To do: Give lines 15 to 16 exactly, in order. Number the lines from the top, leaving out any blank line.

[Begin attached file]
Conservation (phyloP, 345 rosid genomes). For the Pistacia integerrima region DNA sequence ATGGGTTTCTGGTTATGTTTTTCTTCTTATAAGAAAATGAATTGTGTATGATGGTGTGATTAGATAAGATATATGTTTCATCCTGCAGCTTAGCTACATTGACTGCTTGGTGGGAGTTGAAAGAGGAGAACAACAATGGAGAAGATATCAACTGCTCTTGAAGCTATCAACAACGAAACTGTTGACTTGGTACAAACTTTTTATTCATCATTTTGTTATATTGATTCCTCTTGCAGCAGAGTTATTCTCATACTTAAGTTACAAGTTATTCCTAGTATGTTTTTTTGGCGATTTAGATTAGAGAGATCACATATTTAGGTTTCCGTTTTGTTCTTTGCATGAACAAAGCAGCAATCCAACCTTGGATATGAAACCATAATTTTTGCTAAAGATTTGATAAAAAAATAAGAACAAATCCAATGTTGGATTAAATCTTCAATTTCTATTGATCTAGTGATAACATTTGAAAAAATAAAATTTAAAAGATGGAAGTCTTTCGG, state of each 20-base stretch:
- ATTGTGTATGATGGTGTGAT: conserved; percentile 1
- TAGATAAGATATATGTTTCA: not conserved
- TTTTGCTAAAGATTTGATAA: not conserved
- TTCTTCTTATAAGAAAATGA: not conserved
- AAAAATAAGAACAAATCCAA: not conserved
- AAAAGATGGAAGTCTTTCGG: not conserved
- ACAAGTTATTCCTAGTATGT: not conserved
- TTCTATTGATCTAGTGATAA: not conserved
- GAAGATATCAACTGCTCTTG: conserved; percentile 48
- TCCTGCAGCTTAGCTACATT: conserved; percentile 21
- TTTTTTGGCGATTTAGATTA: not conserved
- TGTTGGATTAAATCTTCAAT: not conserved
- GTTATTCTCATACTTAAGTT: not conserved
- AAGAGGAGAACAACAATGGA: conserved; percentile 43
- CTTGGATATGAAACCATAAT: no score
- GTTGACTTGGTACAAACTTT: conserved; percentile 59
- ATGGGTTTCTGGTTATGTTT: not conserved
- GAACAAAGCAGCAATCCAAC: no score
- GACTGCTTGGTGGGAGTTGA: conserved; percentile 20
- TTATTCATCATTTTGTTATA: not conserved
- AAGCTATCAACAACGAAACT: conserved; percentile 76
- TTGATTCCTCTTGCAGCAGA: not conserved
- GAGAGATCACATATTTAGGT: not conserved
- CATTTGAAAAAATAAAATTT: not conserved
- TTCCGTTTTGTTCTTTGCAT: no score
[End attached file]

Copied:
- AAGAGGAGAACAACAATGGA: conserved; percentile 43
- CTTGGATATGAAACCATAAT: no score